Former British High Commissioner to Ghana sentenced to 8 months in jail
A former UK High Commissioner to Ghana, Craig Murray has been
jailed for contempt in the United Kingdom.
The 62-year-old was sentenced to eight months in jail for breaching
strict rules around identifying witnesses in the Alex Salmond trial.
The former Dundee University rector breached a strict court order
passed to protect women who gave evidence at the former
first minister’s high court trial last year.
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He had watched two days of Mr Salmond’s trial in March 2020 from
the public gallery of Edinburgh’s High Court and wrote about it on his website.
At a hearing held earlier this year, the judges found Murray had broken
the law by publishing information which breached the order,
relating to material capable of identifying four complainers.
The former diplomat also breached a long-standing practice that the
media follow in not publishing information which could allow readers
to realize the identities of sexual assault complainers.
The former Ambassador to Uzbekistan now publishes a blog about
political matters and often criticizes the media and established politicians.
Murray, who was the university’s rector from 2007 to 2010,
had been due to standas a candidate for Alex Salmond’s Alba party
in the recent Scottish parliamentary elections.
‘Relished’ disclosure of identities
Sentencing, Lady Dorrian said Murray knew there were court orders
giving the women anonymity and he was “relishing”
the potential disclosure of their identities.
At the virtual sentencing, Lord Justice Clerk Lady Dorrian explained
Murray deliberately risked jigsaw identification and that revealing
complainers’ identities was “abhorrent”.
She said it was “particularly so, given the enormous publicity which
the case in question attracted and continues to attract”.
Murray’s offending blog posts and tweets were written over a
period of a month and remained live, unredacted, despite the
blogger being told they could potentially lead to the identification
of women who had made complaints about Mr Salmond,
who was eventually acquitted of all 13 charges.
His previous lawyer John Scott QC told the judges earlier this year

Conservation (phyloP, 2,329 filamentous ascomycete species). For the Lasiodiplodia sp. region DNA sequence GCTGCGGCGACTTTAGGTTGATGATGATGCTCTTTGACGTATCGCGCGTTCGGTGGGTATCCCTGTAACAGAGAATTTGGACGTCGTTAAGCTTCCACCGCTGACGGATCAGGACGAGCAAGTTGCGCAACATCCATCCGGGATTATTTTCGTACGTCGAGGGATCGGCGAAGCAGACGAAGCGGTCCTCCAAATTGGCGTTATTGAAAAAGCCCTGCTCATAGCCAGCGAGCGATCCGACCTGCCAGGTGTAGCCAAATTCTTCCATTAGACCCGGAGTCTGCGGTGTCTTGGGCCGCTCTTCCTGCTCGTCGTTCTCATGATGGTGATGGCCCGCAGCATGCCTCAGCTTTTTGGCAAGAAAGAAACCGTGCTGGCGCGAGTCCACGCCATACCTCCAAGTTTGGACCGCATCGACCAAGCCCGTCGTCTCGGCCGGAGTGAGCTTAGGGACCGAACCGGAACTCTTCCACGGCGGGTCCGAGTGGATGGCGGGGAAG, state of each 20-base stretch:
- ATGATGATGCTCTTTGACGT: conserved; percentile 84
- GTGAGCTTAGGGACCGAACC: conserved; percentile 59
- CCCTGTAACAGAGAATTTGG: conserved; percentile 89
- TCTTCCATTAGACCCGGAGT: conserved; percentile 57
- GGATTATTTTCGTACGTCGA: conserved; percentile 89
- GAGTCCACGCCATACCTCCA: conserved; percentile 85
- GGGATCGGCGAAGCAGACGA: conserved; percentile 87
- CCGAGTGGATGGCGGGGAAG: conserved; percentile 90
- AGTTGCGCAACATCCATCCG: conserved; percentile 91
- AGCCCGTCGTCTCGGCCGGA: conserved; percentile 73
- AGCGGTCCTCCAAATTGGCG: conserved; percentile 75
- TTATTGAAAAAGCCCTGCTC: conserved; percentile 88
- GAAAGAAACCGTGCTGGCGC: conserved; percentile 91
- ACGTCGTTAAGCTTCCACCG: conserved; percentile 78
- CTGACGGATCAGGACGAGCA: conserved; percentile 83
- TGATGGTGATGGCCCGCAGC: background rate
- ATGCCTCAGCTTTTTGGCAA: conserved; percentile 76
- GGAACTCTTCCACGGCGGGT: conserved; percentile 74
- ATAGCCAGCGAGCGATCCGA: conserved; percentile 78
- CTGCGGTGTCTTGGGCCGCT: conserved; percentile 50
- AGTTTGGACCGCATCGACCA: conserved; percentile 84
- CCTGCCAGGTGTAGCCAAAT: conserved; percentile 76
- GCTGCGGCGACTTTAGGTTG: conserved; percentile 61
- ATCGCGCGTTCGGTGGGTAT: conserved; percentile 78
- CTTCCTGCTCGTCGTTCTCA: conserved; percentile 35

Murray saw the Alex Salmond trial as part of “a bigger picture”.
Lady Dorrian said: “It appears from the posts and articles that
he was in fact relishing the task he set himself, which was
essentially to allow the identities of complainers to be discerned
which he thought was in the public interest
in a way which did not attract sanction.”
She added: “These actions create a real risk that complainers may
be reluctant to come forward in future cases, particularly where
the case may be high profile or likely to attract significant publicity.
“The actions strike at the heart of the fair administration of justice.
“Notwithstanding the previous character of the respondent and
his health issues, we do not think we can dispose of this case other
than by way of a sentence of imprisonment.”
Murray was initially given 48 hours to hand himself in to a police station,
but after a challenge by his lawyer Roddy Dunlop QC, this was
extended to three weeks so Murray can appeal the sentence,
although he has to surrender his passport.
In his previous mitigation submission, Mr Dunlop said Murray was a
man of “impeccable character” and previously “untarnished reputation”.
Mr Dunlop said sending Murray to prison would be “harsh to
the point of being disproportionate”.
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He said: “Allowing that the finding of contempt has been ruled by
this court to be justified, the question is whether, given all the
circumstances, that justification extends yet further to countenancing
imprisonment, to taking a retired diplomat with an exemplary
background away from his wife, his 11-year-old son, and his baby.”